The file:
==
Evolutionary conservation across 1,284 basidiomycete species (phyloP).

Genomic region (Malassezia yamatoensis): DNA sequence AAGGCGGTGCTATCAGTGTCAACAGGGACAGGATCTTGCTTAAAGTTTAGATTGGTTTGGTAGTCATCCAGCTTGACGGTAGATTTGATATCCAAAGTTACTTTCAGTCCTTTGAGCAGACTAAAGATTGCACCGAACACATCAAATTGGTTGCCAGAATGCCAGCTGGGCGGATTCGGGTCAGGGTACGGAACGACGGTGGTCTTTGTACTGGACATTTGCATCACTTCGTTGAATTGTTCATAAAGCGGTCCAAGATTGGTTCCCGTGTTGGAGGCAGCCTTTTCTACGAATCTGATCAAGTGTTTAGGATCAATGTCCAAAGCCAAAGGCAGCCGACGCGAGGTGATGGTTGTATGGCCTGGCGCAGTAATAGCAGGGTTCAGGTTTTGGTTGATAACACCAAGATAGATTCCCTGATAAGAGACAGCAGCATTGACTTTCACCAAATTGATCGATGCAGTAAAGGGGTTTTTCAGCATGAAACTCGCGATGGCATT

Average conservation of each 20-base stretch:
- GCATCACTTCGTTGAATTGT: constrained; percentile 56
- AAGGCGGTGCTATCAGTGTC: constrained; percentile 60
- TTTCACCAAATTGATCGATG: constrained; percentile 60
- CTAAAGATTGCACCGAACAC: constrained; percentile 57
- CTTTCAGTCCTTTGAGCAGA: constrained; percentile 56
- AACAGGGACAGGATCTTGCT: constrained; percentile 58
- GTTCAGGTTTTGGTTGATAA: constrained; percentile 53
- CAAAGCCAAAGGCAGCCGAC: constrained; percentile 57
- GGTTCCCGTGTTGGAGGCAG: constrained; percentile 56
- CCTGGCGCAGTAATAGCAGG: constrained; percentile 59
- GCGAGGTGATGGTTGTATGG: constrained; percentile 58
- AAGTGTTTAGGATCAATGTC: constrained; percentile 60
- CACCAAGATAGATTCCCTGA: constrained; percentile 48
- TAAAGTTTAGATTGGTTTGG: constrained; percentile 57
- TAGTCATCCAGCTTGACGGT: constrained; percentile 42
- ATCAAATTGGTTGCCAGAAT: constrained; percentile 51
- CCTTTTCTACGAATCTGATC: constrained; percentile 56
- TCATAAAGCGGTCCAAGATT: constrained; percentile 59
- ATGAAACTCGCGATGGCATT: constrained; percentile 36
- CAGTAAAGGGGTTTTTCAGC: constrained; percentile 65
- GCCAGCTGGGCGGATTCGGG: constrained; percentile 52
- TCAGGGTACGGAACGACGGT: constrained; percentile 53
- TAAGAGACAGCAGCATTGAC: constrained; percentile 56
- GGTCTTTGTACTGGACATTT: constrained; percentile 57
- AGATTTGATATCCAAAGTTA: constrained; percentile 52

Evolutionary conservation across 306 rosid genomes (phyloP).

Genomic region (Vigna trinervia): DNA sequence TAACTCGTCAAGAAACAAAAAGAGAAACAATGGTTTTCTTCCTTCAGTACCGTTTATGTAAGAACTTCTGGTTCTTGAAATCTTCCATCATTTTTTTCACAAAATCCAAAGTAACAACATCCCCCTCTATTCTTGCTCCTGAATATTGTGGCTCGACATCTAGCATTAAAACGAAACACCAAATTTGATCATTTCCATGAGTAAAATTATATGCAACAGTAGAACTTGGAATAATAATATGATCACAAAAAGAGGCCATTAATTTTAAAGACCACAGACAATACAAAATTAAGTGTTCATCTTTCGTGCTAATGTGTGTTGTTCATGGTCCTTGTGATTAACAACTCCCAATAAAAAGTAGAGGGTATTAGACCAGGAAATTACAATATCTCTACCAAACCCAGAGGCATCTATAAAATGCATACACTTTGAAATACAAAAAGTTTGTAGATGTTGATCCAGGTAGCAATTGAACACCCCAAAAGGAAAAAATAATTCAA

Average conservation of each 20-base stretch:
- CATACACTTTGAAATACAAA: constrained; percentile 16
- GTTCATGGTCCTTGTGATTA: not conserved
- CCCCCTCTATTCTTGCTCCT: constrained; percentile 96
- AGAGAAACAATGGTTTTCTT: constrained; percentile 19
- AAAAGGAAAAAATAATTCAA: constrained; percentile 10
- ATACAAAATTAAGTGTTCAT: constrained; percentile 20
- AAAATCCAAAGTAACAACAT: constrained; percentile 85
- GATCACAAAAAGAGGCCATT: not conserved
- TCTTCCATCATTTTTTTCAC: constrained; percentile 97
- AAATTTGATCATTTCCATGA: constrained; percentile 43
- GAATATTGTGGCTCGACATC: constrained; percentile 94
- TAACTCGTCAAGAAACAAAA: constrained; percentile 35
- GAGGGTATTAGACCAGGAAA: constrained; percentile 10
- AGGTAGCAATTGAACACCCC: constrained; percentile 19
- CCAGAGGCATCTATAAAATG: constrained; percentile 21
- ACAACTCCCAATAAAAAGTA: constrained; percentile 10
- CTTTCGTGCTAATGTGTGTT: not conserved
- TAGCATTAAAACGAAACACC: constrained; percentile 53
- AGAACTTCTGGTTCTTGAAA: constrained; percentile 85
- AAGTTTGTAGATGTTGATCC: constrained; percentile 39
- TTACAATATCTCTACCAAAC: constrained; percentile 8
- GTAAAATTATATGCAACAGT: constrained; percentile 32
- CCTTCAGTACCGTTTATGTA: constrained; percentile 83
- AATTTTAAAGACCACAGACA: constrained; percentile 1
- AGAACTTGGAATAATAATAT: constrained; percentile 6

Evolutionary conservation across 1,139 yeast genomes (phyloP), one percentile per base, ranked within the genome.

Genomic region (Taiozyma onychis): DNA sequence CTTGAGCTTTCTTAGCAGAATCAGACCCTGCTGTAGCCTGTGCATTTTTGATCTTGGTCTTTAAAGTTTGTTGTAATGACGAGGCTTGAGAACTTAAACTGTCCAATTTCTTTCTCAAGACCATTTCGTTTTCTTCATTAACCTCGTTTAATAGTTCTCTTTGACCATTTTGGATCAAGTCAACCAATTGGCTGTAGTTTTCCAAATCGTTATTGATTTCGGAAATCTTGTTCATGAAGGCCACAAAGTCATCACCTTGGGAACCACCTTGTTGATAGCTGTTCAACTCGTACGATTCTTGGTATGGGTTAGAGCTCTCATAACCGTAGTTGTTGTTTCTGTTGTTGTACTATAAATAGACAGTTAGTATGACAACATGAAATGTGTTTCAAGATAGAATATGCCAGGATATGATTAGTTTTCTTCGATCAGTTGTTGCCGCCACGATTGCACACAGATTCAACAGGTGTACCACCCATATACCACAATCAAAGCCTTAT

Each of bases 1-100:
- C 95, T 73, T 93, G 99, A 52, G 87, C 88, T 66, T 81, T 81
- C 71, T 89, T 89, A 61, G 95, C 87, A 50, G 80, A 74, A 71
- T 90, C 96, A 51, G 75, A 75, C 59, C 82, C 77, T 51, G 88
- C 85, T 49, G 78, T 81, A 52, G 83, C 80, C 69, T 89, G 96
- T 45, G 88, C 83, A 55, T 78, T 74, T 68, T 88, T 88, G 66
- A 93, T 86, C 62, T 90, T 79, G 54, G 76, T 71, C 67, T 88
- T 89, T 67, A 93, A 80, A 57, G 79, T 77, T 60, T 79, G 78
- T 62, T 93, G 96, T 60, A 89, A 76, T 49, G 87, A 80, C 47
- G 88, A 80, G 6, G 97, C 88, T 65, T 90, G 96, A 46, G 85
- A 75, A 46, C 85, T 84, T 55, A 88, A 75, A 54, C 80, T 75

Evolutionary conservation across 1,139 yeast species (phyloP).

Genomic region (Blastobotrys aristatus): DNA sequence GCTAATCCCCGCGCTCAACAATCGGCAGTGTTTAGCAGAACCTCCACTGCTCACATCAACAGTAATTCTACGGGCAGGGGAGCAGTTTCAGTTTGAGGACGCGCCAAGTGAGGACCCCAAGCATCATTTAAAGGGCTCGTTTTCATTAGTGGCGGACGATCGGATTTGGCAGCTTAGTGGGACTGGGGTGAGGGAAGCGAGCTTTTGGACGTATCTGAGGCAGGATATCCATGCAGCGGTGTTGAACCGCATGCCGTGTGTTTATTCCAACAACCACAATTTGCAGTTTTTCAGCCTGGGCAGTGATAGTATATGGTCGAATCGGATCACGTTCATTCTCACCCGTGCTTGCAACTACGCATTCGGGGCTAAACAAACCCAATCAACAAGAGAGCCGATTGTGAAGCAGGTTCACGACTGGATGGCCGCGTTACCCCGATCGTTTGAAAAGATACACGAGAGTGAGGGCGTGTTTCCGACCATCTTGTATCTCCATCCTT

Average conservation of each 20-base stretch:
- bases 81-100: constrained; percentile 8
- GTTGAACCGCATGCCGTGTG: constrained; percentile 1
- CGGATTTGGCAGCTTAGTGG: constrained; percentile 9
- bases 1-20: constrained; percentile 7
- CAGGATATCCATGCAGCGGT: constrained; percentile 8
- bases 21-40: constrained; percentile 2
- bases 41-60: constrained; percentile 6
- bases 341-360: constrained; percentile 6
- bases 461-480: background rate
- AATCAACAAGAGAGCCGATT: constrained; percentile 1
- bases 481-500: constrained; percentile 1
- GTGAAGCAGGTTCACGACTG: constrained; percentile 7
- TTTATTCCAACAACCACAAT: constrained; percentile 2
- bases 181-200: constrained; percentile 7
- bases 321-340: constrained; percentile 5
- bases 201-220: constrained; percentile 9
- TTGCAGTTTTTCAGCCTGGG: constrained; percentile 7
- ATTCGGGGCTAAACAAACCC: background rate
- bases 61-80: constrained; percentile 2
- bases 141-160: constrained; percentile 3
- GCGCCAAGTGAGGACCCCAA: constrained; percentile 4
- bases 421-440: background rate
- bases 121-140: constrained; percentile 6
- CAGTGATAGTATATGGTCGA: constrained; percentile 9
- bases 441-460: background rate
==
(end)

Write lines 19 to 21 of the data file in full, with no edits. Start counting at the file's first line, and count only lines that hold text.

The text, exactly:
- ATCAAATTGGTTGCCAGAAT: constrained; percentile 51
- CCTTTTCTACGAATCTGATC: constrained; percentile 56
- TCATAAAGCGGTCCAAGATT: constrained; percentile 59